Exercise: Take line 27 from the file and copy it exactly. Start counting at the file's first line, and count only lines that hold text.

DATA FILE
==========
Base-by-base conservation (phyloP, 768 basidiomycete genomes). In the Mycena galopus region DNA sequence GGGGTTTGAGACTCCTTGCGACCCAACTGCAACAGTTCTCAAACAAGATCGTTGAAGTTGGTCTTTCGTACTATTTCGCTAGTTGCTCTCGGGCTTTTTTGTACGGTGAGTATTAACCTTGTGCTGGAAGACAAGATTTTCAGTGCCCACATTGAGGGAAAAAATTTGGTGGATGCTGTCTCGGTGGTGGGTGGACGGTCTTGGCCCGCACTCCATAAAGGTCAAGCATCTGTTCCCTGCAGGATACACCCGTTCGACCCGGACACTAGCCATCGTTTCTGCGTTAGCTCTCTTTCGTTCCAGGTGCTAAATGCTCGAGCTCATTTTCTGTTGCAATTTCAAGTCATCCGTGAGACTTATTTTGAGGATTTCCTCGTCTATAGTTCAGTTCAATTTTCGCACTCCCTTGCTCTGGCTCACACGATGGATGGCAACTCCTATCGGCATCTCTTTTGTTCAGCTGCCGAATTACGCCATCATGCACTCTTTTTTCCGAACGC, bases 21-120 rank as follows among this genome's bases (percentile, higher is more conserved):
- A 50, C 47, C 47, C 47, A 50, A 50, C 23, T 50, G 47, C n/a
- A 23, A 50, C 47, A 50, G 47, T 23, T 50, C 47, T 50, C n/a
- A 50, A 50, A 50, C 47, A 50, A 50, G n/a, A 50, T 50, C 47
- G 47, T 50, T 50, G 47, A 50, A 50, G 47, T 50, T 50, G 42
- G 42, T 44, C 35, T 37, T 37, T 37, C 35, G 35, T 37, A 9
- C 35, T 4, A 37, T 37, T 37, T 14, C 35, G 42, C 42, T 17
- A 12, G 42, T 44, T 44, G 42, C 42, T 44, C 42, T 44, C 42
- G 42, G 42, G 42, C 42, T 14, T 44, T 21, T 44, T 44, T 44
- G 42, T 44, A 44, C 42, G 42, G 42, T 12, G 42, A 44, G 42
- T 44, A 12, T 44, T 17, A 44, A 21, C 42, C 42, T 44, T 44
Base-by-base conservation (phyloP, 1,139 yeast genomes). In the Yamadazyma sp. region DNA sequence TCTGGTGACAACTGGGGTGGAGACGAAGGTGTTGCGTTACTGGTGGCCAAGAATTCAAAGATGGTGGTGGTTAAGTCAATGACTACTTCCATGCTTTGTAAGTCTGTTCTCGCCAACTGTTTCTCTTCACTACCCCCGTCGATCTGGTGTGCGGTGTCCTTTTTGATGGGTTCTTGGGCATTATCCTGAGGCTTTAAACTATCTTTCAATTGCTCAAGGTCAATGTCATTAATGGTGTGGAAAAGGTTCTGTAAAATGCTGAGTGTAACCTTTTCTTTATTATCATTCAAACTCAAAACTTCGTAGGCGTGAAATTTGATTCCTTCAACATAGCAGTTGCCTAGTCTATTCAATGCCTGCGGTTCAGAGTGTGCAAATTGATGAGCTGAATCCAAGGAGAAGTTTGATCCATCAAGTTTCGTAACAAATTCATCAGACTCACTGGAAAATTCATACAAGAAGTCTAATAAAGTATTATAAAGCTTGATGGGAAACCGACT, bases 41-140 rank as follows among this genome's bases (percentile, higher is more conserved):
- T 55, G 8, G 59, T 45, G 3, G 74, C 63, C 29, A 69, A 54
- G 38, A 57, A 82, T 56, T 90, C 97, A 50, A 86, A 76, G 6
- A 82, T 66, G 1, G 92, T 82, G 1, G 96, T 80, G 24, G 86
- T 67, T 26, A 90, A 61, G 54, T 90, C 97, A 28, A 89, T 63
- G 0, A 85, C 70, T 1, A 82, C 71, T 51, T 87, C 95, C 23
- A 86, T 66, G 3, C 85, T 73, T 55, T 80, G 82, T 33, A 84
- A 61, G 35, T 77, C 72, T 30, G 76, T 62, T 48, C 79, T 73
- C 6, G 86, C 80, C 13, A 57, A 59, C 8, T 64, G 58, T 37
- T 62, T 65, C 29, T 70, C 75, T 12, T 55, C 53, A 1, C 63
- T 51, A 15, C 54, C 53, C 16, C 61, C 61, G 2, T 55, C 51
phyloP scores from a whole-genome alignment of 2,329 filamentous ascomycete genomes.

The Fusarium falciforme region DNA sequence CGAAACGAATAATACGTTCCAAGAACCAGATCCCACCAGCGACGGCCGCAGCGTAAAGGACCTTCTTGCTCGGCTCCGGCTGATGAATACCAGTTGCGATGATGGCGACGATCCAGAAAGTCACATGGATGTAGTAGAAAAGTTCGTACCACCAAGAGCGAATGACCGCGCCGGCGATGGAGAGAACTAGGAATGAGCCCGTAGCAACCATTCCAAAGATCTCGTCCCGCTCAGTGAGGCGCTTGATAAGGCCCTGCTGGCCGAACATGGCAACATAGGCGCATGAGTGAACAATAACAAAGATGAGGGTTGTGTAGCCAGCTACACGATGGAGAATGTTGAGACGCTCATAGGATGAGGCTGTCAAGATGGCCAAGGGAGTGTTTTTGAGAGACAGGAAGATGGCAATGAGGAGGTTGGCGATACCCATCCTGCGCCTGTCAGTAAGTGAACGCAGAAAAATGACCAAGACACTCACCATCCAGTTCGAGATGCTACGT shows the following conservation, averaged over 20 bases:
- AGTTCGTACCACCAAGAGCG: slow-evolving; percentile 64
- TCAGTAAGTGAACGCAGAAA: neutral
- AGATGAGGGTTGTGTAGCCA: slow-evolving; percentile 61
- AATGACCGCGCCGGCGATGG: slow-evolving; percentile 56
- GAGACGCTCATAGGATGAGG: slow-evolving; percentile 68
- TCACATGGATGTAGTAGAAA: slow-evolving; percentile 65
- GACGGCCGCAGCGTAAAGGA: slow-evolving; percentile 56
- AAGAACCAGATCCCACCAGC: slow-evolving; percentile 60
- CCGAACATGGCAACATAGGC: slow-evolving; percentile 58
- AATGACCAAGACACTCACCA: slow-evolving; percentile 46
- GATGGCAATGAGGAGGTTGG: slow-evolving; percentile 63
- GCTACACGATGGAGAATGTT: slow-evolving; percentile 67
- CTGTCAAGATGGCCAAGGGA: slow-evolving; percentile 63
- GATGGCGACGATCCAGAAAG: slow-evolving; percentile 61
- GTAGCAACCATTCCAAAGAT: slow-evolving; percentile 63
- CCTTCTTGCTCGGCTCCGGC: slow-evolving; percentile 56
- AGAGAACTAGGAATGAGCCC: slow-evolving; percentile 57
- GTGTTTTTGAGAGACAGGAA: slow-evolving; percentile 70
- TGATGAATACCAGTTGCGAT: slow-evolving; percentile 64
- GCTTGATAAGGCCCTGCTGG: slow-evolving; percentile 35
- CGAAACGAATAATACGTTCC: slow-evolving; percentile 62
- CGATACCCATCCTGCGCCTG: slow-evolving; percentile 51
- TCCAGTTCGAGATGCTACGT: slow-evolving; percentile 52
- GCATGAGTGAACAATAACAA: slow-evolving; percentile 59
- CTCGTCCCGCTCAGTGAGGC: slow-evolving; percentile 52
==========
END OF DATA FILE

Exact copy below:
- AGATGAGGGTTGTGTAGCCA: slow-evolving; percentile 61